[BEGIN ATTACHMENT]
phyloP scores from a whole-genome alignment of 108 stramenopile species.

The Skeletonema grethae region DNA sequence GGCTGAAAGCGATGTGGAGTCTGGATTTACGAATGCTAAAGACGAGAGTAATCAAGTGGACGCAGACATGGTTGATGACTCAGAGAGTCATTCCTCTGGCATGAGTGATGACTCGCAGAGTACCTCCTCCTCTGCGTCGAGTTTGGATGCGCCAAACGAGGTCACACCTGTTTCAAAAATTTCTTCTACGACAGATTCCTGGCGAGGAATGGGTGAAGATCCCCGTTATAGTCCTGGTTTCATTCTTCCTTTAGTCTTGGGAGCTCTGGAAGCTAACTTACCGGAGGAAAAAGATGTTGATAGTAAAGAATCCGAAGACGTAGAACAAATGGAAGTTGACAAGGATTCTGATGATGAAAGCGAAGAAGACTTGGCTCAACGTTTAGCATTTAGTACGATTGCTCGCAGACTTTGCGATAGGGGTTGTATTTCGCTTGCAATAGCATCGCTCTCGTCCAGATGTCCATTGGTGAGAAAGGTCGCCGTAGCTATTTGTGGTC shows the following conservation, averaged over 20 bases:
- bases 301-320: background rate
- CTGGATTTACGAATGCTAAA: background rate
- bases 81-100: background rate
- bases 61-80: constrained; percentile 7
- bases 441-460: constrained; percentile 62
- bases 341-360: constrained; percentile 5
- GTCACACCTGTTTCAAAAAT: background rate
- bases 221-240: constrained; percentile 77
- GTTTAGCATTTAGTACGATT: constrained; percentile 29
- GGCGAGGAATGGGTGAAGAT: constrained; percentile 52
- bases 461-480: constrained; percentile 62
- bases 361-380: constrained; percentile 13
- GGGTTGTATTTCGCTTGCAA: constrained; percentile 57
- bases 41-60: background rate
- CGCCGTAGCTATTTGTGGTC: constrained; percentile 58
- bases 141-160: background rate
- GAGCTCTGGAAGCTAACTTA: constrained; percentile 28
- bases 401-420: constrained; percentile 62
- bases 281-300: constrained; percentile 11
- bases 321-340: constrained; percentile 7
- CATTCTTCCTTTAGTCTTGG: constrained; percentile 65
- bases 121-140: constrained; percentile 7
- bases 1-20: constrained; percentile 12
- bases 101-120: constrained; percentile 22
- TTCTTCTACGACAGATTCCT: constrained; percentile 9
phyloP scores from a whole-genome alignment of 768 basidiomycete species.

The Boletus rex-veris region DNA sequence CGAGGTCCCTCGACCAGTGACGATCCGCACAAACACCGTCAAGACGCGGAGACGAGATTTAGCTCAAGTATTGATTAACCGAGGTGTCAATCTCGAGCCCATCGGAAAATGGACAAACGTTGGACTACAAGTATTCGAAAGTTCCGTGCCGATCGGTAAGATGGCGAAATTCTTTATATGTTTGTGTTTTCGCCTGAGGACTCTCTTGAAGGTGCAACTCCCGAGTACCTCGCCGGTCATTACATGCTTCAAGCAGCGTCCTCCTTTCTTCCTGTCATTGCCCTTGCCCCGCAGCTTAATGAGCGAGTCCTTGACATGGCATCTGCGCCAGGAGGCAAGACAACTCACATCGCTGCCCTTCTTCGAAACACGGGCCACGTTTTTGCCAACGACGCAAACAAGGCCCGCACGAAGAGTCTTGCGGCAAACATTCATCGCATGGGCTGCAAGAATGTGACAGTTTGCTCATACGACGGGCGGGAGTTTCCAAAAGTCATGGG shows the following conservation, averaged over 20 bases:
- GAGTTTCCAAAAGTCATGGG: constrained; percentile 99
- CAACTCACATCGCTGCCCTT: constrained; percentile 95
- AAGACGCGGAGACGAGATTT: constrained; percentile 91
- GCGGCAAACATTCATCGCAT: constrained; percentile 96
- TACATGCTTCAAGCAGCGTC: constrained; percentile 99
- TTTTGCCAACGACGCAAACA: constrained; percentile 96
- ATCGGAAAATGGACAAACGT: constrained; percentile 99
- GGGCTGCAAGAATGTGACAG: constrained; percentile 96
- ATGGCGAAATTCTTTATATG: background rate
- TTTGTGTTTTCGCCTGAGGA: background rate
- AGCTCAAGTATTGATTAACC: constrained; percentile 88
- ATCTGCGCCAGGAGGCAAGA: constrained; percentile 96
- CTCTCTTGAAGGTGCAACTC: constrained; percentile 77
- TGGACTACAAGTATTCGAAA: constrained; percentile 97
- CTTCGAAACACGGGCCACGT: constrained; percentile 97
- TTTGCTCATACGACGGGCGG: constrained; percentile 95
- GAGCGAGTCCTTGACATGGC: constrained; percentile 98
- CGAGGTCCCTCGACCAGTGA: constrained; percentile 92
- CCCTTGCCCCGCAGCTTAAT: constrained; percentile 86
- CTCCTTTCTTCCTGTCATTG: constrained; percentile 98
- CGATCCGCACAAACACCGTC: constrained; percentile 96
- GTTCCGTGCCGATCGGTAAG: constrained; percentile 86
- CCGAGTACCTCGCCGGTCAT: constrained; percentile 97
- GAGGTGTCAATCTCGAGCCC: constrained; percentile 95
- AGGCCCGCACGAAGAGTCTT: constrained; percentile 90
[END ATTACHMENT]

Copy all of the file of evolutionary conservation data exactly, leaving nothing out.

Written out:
phyloP scores from a whole-genome alignment of 108 stramenopile species.

The Skeletonema grethae region DNA sequence GGCTGAAAGCGATGTGGAGTCTGGATTTACGAATGCTAAAGACGAGAGTAATCAAGTGGACGCAGACATGGTTGATGACTCAGAGAGTCATTCCTCTGGCATGAGTGATGACTCGCAGAGTACCTCCTCCTCTGCGTCGAGTTTGGATGCGCCAAACGAGGTCACACCTGTTTCAAAAATTTCTTCTACGACAGATTCCTGGCGAGGAATGGGTGAAGATCCCCGTTATAGTCCTGGTTTCATTCTTCCTTTAGTCTTGGGAGCTCTGGAAGCTAACTTACCGGAGGAAAAAGATGTTGATAGTAAAGAATCCGAAGACGTAGAACAAATGGAAGTTGACAAGGATTCTGATGATGAAAGCGAAGAAGACTTGGCTCAACGTTTAGCATTTAGTACGATTGCTCGCAGACTTTGCGATAGGGGTTGTATTTCGCTTGCAATAGCATCGCTCTCGTCCAGATGTCCATTGGTGAGAAAGGTCGCCGTAGCTATTTGTGGTC shows the following conservation, averaged over 20 bases:
- bases 301-320: background rate
- CTGGATTTACGAATGCTAAA: background rate
- bases 81-100: background rate
- bases 61-80: constrained; percentile 7
- bases 441-460: constrained; percentile 62
- bases 341-360: constrained; percentile 5
- GTCACACCTGTTTCAAAAAT: background rate
- bases 221-240: constrained; percentile 77
- GTTTAGCATTTAGTACGATT: constrained; percentile 29
- GGCGAGGAATGGGTGAAGAT: constrained; percentile 52
- bases 461-480: constrained; percentile 62
- bases 361-380: constrained; percentile 13
- GGGTTGTATTTCGCTTGCAA: constrained; percentile 57
- bases 41-60: background rate
- CGCCGTAGCTATTTGTGGTC: constrained; percentile 58
- bases 141-160: background rate
- GAGCTCTGGAAGCTAACTTA: constrained; percentile 28
- bases 401-420: constrained; percentile 62
- bases 281-300: constrained; percentile 11
- bases 321-340: constrained; percentile 7
- CATTCTTCCTTTAGTCTTGG: constrained; percentile 65
- bases 121-140: constrained; percentile 7
- bases 1-20: constrained; percentile 12
- bases 101-120: constrained; percentile 22
- TTCTTCTACGACAGATTCCT: constrained; percentile 9
phyloP scores from a whole-genome alignment of 768 basidiomycete species.

The Boletus rex-veris region DNA sequence CGAGGTCCCTCGACCAGTGACGATCCGCACAAACACCGTCAAGACGCGGAGACGAGATTTAGCTCAAGTATTGATTAACCGAGGTGTCAATCTCGAGCCCATCGGAAAATGGACAAACGTTGGACTACAAGTATTCGAAAGTTCCGTGCCGATCGGTAAGATGGCGAAATTCTTTATATGTTTGTGTTTTCGCCTGAGGACTCTCTTGAAGGTGCAACTCCCGAGTACCTCGCCGGTCATTACATGCTTCAAGCAGCGTCCTCCTTTCTTCCTGTCATTGCCCTTGCCCCGCAGCTTAATGAGCGAGTCCTTGACATGGCATCTGCGCCAGGAGGCAAGACAACTCACATCGCTGCCCTTCTTCGAAACACGGGCCACGTTTTTGCCAACGACGCAAACAAGGCCCGCACGAAGAGTCTTGCGGCAAACATTCATCGCATGGGCTGCAAGAATGTGACAGTTTGCTCATACGACGGGCGGGAGTTTCCAAAAGTCATGGG shows the following conservation, averaged over 20 bases:
- GAGTTTCCAAAAGTCATGGG: constrained; percentile 99
- CAACTCACATCGCTGCCCTT: constrained; percentile 95
- AAGACGCGGAGACGAGATTT: constrained; percentile 91
- GCGGCAAACATTCATCGCAT: constrained; percentile 96
- TACATGCTTCAAGCAGCGTC: constrained; percentile 99
- TTTTGCCAACGACGCAAACA: constrained; percentile 96
- ATCGGAAAATGGACAAACGT: constrained; percentile 99
- GGGCTGCAAGAATGTGACAG: constrained; percentile 96
- ATGGCGAAATTCTTTATATG: background rate
- TTTGTGTTTTCGCCTGAGGA: background rate
- AGCTCAAGTATTGATTAACC: constrained; percentile 88
- ATCTGCGCCAGGAGGCAAGA: constrained; percentile 96
- CTCTCTTGAAGGTGCAACTC: constrained; percentile 77
- TGGACTACAAGTATTCGAAA: constrained; percentile 97
- CTTCGAAACACGGGCCACGT: constrained; percentile 97
- TTTGCTCATACGACGGGCGG: constrained; percentile 95
- GAGCGAGTCCTTGACATGGC: constrained; percentile 98
- CGAGGTCCCTCGACCAGTGA: constrained; percentile 92
- CCCTTGCCCCGCAGCTTAAT: constrained; percentile 86
- CTCCTTTCTTCCTGTCATTG: constrained; percentile 98
- CGATCCGCACAAACACCGTC: constrained; percentile 96
- GTTCCGTGCCGATCGGTAAG: constrained; percentile 86
- CCGAGTACCTCGCCGGTCAT: constrained; percentile 97
- GAGGTGTCAATCTCGAGCCC: constrained; percentile 95
- AGGCCCGCACGAAGAGTCTT: constrained; percentile 90